DUBAI // “How was school?” was never a question 19-year-old Krishna Kisani could answer.
But the teenager who has autism now takes out flash cards to show healthy and unhealthy food groups and repeats ‘fire station’ after a class visit with teachers at the Integreat Centre.
His mother Savitri enjoys finally knowing what her son does in school due to a structured programme helping the teenager to open up and communicate.
“Before I wouldn’t know what he did. The teachers would write down what was done in the diary. Now it is beautiful to see him show me his day with flash cards. Even if he says just one word, it his way to communicate with us,” Mrs Kisani said.
“When he gets a worksheet home and fills in the blanks, it helps him recall what he has done. Constant repetition and a daily routine are very important.”
Like many parents Mrs Kisani struggled to find a space for Krishna once he turned 17.
There are few facilities for moderate, slow learners and low functioning young adults once they leave special needs schools in the UAE.
“Our worry was where do we put him next. This is a blessing because he looks forward to go to the centre since he loves learning something different. Earlier we literally had to push him to go to school. Now he comes home with a lot of positivity and wants to finish off homework.”
Vidya Ayyaswamy, a special educational needs educator said preparation was key.
“Krishna works well with visuals. Students with autism like to know things in advance and learning must be supported with pictorial images to prepare them. If you give a verbal instruction, they forget what it is. They need a sequence to know what comes next.”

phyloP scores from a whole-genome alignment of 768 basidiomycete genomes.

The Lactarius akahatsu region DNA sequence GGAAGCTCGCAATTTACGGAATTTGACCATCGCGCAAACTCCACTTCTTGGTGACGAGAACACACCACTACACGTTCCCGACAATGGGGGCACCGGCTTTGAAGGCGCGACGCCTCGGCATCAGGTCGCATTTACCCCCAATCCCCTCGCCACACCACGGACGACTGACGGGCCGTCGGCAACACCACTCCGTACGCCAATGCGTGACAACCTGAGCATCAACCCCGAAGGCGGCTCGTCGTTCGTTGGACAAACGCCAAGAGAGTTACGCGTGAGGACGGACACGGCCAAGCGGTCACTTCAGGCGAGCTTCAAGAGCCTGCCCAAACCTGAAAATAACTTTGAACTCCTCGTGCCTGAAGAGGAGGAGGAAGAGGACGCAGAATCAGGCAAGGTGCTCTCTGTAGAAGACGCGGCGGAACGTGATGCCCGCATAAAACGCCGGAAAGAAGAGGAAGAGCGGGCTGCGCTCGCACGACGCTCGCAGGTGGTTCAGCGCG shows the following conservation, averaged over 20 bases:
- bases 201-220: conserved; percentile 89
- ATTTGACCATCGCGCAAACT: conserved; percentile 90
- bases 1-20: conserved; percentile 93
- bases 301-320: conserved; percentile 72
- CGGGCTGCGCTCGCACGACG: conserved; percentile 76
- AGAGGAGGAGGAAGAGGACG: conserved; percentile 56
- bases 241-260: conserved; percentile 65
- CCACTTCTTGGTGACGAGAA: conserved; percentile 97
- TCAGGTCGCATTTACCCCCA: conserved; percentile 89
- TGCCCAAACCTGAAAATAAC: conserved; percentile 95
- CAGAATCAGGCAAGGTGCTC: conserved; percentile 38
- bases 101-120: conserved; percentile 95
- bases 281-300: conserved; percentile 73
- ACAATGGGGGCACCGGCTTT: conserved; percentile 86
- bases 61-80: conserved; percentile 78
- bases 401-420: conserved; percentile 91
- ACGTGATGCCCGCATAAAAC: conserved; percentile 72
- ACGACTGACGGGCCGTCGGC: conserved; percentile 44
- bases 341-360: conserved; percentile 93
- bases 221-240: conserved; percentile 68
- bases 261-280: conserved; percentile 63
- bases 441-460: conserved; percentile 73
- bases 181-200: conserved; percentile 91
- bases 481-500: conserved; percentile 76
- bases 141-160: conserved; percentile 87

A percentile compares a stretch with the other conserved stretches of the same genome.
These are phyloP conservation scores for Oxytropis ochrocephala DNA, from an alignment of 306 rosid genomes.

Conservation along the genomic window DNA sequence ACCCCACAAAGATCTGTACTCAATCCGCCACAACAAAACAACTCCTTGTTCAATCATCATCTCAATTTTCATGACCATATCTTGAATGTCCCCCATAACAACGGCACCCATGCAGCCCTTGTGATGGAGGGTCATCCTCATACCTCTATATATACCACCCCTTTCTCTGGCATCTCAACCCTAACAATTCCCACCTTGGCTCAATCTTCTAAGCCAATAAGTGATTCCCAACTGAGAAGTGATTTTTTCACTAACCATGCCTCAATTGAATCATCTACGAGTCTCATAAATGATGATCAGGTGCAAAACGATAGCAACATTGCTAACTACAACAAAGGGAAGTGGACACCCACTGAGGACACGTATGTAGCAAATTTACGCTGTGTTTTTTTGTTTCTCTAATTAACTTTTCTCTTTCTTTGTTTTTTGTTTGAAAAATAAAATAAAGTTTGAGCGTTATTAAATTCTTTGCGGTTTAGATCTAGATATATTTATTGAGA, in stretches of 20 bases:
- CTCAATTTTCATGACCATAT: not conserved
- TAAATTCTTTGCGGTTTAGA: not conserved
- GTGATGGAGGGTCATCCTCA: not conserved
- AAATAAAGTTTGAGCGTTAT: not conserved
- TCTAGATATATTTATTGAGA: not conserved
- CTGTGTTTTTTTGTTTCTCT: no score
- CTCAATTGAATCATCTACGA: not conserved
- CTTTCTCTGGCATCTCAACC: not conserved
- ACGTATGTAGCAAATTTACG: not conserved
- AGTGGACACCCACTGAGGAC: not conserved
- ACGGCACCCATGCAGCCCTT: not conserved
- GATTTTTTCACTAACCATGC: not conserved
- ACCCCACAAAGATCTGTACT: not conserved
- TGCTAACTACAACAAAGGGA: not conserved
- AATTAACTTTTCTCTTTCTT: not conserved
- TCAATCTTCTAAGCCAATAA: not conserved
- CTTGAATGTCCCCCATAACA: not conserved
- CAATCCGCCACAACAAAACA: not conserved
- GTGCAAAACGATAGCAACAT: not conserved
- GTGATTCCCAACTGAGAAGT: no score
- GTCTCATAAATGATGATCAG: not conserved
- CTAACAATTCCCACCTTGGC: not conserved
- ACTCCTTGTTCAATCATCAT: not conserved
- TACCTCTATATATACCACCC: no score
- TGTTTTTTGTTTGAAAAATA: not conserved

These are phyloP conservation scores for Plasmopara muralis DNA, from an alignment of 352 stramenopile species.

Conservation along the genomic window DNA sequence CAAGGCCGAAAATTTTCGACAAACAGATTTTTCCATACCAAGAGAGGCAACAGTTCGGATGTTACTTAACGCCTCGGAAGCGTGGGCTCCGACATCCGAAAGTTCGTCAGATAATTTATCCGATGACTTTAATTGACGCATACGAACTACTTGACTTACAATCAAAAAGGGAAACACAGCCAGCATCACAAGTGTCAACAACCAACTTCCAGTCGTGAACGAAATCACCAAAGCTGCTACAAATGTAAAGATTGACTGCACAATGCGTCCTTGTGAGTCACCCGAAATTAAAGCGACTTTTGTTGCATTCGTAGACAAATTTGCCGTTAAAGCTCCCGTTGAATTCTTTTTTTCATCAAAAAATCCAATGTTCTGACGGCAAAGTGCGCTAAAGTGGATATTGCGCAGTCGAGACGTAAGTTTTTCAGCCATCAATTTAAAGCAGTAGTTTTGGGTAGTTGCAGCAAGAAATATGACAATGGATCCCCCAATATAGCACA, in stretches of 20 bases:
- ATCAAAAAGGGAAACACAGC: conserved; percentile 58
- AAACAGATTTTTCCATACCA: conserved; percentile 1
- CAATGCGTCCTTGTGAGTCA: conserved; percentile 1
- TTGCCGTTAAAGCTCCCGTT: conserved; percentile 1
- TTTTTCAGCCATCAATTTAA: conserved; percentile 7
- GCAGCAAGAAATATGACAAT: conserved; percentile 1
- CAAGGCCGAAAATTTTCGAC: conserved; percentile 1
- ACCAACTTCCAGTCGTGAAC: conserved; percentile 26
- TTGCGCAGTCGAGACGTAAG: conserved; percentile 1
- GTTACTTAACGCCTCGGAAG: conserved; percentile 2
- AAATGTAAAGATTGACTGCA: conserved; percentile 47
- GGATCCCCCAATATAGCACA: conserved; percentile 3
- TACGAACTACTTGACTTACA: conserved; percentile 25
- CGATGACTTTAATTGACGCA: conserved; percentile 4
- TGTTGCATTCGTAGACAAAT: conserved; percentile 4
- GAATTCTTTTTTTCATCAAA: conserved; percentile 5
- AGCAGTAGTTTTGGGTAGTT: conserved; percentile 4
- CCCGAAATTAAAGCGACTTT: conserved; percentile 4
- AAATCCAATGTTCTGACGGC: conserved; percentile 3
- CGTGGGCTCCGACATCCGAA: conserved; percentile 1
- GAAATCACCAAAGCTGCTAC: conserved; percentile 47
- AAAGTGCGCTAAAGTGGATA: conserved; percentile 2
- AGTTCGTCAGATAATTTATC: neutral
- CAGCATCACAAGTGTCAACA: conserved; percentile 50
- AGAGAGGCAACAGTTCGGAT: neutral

Krishna and his classmates were also taken to a clothes store by teachers and encouraged to explore what colour and size suited them.
His parents repeated the experiment allowing him time alone to choose and Krishna picked up a pair of denim shorts on his first solo shopping trip.
“Before we never gave him the chance to look at clothes because we chose for him. He did not even know his size,” Mrs Kisani said.
Anxious among people he does not know, Krishna cannot express himself easily. Still he can reel out the ingredients of butter chicken and cheesecake from recipes he finds on the Internet and also enjoys playing the piano.
His father Manoj hopes to nourish Krishna’s new found independence.
“If he can communicate what he needs or when he is alone if he can walk to a supermarket to buy something on his own, these are our goals,” he said.